All research materials and data are publicly available. DNA constructs will be deposited to Addgene, Inc., a plasmid repository, for distribution. New Cre-reporter mice have been deposited to the Jackson Laboratory for distribution (JAX Stock Numbers for Ai2: 007920; Ai3: 007903; Ai6: 007906; Ai9: 007909; Ai14: 007914). Some of the new Cre-driver lines have also been deposited to JAX (see Table 1), and the remaining lines are in the process. Transgenic mice characterization data, as well as detailed experimental protocols, are available at http://transgenicmouse.alleninstitute.org/. In the future, we will continue to characterize new Cre-driver lines made by ourselves and from the scientific community, including those that are in the JAX Mice repository. These characterization data will also be publicly available on the web site.
Targeting constructs were generated using a combined gene synthesis (GenScript Corp.) and molecular cloning approach. Briefly, to target the Rosa26 locus, a cassette containing the following components was constructed: FRT – LoxP – Stop codons – 3x SV40 polyA – LoxP – EYFP – WPRE – bGH polyA – AttB – PGK promoter – FRT – Neo – PGK polyA – AttP. For most targeting vectors, this cassette was cloned into a Rosa-CAG targeting vector3, downstream of the CAG promoter and upstream of the 3′ arm, to generate the final EYFP targeting vector. Unique restriction sites flanking the EYFP gene were used to replace EYFP with alternative reporter genes. For the Ai2 vector, which lacks the WPRE, the CAG promoter was inserted between the first FRT and LoxP sites, and the cassette was cloned immediately downstream of the 5′ homology arm. The final targeting vectors contained 5′ and 3′ homology arms of 1.1 kb and 4.3 kb, as well as a PGK-DTA cassette for negative selection. Targeting constructs for knock-in Cre lines inserted into other gene loci were constructed in similar ways.
The targeting vectors were linearized and transfected into the 129/B6 F1 hybrid ES cell line G442 using an Amaxa electroporator. G418-resistant ES clones were screened by Southern blot analysis of HindIII digested DNA, which was probed with a 1.1 kb genomic fragment from immediately upstream of the 5′ arm. We observed a recombination rate of about 25% for the four constructs. Positive ES clones were injected into C57BL/6J blastocysts to obtain chimeric mice following standard procedures. Both ES cell transfections and blastocyst injections were performed by the University of Washington Transgenic Resources Program. Due to the robustness of the G4 cells, high-percentage chimeras and high rates of germline transmission were routinely obtained. Chimeric mice were bred with either C57BL/6J mice to obtain germline transmission or various Cre-driver lines for direct characterization.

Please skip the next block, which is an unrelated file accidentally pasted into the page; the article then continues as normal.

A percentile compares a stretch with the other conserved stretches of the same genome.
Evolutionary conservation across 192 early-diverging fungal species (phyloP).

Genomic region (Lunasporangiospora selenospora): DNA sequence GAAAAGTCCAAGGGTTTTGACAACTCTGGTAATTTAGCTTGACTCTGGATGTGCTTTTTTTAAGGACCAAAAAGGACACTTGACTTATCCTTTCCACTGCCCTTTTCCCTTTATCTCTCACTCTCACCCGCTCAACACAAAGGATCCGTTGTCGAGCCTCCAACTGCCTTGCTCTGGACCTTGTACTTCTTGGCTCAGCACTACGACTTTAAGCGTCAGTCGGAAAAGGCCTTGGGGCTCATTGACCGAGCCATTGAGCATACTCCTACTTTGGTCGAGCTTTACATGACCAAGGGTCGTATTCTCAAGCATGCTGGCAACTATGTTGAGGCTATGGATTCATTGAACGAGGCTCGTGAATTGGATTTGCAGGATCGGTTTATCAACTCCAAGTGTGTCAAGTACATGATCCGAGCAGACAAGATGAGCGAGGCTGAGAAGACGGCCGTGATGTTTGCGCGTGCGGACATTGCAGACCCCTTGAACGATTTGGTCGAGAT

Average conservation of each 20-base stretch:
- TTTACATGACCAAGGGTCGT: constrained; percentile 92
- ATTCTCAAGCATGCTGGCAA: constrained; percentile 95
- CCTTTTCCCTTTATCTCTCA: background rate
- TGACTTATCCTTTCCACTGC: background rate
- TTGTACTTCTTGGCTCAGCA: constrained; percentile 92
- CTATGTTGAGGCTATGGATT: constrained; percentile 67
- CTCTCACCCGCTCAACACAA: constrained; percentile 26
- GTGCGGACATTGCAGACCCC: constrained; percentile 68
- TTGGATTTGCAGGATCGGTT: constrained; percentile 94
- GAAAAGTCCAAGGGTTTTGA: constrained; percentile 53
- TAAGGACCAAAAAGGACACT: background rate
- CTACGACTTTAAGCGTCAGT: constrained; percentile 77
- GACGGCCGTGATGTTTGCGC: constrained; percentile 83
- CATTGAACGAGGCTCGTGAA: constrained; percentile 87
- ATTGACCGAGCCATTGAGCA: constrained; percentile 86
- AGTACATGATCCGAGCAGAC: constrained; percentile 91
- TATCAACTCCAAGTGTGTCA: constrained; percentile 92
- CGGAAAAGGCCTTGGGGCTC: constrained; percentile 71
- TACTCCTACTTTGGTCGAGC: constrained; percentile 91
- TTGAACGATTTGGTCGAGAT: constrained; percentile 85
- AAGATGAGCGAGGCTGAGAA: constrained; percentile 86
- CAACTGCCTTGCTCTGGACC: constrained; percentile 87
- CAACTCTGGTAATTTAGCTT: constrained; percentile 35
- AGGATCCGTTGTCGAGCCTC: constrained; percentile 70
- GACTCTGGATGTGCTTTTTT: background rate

An Ai9 ES cell clone with strong germline transmission potency was used in subsequent transfections for the Flp-mediated exchange strategy outlined in Supplementary Figure 4 online. Ai9 ES cells were co-transfected using a Bio-Rad electroporator with 100 μg of pCAGGS-FLPe (Open Biosystems) and 40 μg of an incoming replacement vector. After 8 to 10 days of Hygromycin B selection, surviving colonies that also appeared green by fluorescence microscopy were picked and screened by PCR using primer sets designed to confirm a correct insertion of the incoming vector at the 5′ and 3′ FRT recombinase sites.
Plasmids containing straight Cre and inducible CreERT2 along with a selectable marker flanked by Frt sites (Frt-Neo-Frt) were utilized for all subsequent targeting to BACs containing genes of interest. The Cre Frt-Neo-Frt portions of the plasmids were PCR amplified with flanking oligos that were designed to have 50bp homology arms with the BAC of interest. Specific BAC clones used are: RP23-476E22 for A930038C07Rik, RP23-405O19 for Wfs1, RP23-405B24 for Scnn1a, and RP23-116K19 for 8030451F13Rik. RedET recombination43 was used to insert the sequence verified PCR product into the ATG start site of the specific gene locus on each BAC. FLP recombination was used to remove the neomycin selection marker from the BAC. The wild type loxP site present in the RP23 BAC backbone was removed before pronuclear injection. Plasmid construction was done by Gene Bridges GmbH (Heidelberg, Germany).